Speech Summary Economic Update

The speech looks at some key features of the current economic outlook from both a domestic and international context. It then goes on to articulate some of the communication challenges that the economic climate poses for policymakers.

It notes that in the current ‘period of stability’ in the cash rate, markets and commentators focus more keenly on the details of how the Bank communicates its view of the economy and its evolving policy thinking. The speech describes the evolution of the language in the monetary policy statements as new economic information has come to light. And it sets out the intended message behind changes in the Bank's language. In particular it indicates that the inclusion of guidance that interest rates might experience ‘a period of stability’ was intended to signal that the Bank's Board was not thinking about raising the cash rate imminently. It goes on to consider how the language about the Board's expectation of policy might continue to evolve. The speech then suggests that well in advance of any consideration of increasing interest rates, it would be sensible for the Board to no longer reference a future ‘period of stability’ and return to language that the stable policy settings ‘remained appropriate’.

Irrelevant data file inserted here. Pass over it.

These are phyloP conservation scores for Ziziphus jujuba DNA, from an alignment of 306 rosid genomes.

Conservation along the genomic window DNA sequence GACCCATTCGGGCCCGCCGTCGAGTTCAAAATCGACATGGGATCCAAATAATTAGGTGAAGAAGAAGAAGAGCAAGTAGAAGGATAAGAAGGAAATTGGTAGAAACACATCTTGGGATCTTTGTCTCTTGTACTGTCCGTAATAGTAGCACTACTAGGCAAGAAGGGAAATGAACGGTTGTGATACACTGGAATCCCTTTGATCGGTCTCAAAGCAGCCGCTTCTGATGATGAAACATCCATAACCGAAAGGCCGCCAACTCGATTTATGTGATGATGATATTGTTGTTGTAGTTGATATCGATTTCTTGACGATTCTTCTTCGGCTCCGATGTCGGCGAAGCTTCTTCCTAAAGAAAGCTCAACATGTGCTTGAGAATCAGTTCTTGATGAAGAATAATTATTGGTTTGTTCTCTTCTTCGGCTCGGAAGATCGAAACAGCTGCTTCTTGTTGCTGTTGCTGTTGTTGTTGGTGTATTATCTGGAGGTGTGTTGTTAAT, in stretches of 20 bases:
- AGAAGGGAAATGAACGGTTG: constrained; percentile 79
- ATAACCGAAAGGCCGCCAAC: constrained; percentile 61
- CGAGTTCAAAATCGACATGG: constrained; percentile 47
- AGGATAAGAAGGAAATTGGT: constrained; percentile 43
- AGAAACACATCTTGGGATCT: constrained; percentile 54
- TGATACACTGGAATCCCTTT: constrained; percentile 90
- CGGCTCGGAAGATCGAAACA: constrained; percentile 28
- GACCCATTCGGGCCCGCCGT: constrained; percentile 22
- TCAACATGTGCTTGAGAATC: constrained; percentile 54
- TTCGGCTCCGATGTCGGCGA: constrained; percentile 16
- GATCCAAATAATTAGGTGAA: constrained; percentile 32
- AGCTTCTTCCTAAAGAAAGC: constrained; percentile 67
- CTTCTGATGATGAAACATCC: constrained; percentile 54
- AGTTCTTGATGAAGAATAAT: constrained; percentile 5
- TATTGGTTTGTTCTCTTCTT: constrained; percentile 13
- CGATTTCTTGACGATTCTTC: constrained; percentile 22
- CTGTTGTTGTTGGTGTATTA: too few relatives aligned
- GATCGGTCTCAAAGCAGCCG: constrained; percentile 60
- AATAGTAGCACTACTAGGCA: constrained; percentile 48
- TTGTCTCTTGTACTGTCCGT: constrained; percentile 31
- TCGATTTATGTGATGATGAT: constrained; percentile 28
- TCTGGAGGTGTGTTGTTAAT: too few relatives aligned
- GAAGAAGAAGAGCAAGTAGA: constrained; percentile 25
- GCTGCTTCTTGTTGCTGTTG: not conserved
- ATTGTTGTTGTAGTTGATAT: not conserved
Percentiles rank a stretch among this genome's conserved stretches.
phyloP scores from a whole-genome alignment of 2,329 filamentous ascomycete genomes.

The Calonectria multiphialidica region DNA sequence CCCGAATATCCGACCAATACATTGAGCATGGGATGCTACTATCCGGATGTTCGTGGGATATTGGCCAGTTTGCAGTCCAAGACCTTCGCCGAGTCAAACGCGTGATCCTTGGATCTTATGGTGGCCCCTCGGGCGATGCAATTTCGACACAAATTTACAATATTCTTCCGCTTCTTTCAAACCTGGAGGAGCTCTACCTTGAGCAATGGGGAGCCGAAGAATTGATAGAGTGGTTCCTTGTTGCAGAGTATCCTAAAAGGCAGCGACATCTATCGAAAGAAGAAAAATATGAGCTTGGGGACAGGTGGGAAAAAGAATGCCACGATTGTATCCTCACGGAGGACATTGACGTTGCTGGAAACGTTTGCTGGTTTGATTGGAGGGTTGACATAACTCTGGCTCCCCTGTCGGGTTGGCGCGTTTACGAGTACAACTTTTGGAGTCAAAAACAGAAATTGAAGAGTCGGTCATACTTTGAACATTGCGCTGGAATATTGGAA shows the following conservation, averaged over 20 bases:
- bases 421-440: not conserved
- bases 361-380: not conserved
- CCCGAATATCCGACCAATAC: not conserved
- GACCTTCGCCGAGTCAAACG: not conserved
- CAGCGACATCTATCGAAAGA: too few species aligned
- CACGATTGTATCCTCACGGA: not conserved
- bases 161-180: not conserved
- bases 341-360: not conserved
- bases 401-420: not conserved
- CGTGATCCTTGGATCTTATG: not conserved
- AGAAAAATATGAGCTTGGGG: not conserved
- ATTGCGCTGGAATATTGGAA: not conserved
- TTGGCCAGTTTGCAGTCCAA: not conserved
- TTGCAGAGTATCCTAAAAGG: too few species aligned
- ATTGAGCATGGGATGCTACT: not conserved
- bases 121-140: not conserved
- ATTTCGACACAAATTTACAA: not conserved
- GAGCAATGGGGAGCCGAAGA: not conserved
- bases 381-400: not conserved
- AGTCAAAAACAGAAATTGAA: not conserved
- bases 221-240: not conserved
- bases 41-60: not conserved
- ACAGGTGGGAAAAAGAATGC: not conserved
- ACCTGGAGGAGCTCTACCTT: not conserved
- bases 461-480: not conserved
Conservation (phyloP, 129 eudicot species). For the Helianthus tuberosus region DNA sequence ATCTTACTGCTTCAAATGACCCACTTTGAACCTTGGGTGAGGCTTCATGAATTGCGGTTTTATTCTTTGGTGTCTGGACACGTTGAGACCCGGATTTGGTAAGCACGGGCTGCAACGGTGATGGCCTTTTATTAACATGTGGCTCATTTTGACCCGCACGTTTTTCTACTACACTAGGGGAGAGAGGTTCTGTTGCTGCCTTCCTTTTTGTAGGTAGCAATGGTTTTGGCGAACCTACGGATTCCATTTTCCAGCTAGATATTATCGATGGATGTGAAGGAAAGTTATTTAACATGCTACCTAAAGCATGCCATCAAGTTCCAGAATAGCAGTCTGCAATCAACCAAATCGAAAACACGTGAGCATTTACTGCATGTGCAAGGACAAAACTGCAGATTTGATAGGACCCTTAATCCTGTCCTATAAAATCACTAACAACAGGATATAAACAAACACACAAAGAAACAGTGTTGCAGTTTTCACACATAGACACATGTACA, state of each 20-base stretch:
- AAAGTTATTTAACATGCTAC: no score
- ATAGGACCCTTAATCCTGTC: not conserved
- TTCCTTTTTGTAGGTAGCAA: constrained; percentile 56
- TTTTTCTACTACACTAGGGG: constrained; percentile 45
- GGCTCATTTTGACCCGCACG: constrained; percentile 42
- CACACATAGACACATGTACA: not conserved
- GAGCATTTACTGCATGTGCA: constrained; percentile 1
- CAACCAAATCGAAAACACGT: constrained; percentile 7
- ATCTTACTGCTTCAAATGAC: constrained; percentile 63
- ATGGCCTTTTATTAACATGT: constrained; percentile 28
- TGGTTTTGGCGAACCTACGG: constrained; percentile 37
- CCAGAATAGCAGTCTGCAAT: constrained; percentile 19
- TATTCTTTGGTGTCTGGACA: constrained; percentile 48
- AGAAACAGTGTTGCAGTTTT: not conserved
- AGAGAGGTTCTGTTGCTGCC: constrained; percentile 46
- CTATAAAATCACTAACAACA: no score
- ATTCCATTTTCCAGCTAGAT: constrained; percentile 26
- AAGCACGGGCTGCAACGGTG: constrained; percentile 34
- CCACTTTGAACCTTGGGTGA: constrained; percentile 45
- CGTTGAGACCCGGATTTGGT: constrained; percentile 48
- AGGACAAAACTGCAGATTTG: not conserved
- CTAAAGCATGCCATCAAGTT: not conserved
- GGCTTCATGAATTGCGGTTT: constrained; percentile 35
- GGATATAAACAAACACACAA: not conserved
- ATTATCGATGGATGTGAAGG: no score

Moving on, the speech looks at some of the issues in communicating the Bank's views on the exchange rate. It reaffirms that the Bank believes that the historically high exchange rate is still exerting ‘acute pressures’ on trade-exposed sectors of the Australian economy. And it suggests that, in the Bank's view, ‘investors are underestimating the likelihood of a significant fall in the Australian dollar at some point’. Finally, on communication, the speech outlines how the Bank explains its concerns about aspects of the housing market. And it indicates that those, and other financial stability issues have been ‘given due weight’ in deciding the interest rate path that the Bank's Board has chosen.

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